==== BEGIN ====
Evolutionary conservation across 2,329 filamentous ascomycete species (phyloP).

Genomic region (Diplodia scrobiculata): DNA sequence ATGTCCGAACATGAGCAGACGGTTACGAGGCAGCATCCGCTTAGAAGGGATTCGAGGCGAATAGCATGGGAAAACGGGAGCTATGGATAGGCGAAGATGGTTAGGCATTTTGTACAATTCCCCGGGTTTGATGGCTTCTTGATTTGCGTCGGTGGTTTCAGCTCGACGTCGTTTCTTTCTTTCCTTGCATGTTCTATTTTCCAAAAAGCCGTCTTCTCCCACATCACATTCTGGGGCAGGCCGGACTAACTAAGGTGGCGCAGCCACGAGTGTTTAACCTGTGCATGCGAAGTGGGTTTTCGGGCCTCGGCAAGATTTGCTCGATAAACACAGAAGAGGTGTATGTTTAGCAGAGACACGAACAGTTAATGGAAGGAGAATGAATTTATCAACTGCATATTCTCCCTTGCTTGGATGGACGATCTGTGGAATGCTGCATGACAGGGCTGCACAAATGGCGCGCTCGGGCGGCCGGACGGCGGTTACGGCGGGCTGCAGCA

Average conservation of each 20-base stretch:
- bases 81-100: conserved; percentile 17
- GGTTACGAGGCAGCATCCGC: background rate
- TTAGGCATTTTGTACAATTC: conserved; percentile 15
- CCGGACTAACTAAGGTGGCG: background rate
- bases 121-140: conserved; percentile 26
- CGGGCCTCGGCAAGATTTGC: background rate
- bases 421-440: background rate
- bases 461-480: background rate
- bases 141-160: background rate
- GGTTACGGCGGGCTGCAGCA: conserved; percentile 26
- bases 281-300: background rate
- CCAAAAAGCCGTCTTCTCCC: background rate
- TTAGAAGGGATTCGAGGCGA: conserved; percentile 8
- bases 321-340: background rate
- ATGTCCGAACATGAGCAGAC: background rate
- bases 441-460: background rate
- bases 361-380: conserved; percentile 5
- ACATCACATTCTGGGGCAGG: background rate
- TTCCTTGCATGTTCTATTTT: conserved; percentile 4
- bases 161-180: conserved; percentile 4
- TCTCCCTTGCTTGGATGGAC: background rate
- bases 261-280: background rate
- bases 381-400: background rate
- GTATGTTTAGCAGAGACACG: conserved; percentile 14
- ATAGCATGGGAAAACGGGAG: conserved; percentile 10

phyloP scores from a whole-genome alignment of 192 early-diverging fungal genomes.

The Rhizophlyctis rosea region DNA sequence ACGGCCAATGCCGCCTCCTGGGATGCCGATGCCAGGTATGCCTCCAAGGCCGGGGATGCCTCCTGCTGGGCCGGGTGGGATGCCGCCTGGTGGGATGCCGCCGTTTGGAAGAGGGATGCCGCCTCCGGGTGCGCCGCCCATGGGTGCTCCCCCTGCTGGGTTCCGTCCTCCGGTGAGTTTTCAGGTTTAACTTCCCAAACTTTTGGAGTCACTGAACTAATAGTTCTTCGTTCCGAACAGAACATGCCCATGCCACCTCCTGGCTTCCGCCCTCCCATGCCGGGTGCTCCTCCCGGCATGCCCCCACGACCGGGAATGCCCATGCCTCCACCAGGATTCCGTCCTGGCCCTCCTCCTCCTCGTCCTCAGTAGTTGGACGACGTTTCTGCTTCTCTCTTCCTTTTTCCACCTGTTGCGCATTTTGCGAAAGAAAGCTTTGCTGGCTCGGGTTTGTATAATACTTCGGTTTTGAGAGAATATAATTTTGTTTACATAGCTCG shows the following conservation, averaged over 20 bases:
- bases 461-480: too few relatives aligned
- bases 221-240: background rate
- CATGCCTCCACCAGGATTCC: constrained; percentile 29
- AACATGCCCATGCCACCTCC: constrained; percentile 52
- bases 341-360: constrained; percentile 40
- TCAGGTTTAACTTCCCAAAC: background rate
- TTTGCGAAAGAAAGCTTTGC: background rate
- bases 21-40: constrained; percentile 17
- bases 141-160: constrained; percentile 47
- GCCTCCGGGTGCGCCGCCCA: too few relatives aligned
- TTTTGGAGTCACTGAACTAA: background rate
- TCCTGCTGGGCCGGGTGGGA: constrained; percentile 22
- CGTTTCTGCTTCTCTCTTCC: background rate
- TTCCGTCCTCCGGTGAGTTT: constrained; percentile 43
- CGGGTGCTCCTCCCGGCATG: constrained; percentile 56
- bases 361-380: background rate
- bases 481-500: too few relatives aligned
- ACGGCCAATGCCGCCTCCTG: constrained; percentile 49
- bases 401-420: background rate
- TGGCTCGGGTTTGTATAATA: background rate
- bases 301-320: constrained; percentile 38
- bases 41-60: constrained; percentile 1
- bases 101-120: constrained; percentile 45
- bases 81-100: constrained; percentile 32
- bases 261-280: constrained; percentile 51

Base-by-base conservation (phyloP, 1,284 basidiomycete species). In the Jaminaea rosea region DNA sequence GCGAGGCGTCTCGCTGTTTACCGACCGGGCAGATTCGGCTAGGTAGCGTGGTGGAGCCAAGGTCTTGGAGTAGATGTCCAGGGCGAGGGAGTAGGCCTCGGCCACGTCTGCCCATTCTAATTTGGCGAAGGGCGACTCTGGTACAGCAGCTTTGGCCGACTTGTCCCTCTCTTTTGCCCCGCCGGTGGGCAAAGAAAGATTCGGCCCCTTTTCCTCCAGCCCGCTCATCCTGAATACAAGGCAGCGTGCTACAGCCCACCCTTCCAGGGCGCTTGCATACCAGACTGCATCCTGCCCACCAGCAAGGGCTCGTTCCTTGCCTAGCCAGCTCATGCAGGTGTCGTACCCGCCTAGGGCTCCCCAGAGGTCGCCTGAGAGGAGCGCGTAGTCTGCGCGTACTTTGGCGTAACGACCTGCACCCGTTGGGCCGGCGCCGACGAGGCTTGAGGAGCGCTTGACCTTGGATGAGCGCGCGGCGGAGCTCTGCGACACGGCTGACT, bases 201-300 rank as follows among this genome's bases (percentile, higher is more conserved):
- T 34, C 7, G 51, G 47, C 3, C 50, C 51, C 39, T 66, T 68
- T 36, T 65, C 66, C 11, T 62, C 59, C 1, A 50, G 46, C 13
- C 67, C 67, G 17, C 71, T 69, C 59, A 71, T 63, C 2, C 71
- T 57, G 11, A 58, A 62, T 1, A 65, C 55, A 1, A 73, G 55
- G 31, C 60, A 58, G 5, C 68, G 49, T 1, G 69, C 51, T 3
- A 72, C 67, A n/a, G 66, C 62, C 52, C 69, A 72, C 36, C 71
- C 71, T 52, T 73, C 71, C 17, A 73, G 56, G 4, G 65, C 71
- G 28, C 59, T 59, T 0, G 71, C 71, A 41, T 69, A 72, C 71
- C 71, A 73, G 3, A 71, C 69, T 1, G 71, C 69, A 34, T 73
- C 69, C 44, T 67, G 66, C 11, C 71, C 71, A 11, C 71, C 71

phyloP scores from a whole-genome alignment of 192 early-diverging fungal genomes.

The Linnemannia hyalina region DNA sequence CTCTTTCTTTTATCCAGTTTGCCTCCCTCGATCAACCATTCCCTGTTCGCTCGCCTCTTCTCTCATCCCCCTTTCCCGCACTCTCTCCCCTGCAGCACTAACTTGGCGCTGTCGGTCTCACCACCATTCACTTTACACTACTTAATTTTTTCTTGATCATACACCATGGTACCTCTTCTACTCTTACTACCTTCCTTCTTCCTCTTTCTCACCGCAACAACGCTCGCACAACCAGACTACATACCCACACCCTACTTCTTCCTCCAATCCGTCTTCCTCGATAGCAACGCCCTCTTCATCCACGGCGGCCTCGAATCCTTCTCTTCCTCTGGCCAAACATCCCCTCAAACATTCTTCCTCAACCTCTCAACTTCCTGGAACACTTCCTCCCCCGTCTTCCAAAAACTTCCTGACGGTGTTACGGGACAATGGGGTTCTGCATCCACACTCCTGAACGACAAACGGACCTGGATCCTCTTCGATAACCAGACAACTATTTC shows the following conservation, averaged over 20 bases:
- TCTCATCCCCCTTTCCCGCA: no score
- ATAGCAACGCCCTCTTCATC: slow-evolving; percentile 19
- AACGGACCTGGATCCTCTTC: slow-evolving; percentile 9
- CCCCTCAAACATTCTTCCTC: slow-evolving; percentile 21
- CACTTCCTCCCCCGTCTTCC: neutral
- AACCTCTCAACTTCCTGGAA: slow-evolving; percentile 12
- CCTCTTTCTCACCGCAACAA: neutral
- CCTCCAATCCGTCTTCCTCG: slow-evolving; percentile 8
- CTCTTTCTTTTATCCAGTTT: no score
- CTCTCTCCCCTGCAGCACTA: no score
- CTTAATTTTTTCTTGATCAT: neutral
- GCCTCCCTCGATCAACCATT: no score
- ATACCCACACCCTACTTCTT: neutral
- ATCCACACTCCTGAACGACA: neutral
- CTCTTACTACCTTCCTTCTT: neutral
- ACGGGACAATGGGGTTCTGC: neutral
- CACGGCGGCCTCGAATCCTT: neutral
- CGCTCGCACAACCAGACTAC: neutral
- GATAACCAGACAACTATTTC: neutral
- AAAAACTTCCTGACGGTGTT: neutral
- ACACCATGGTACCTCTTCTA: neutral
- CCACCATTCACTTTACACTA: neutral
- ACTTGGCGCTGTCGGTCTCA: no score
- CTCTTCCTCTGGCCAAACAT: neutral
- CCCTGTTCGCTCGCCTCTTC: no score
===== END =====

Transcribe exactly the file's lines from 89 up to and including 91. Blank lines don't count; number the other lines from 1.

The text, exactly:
- ACACCATGGTACCTCTTCTA: neutral
- CCACCATTCACTTTACACTA: neutral
- ACTTGGCGCTGTCGGTCTCA: no score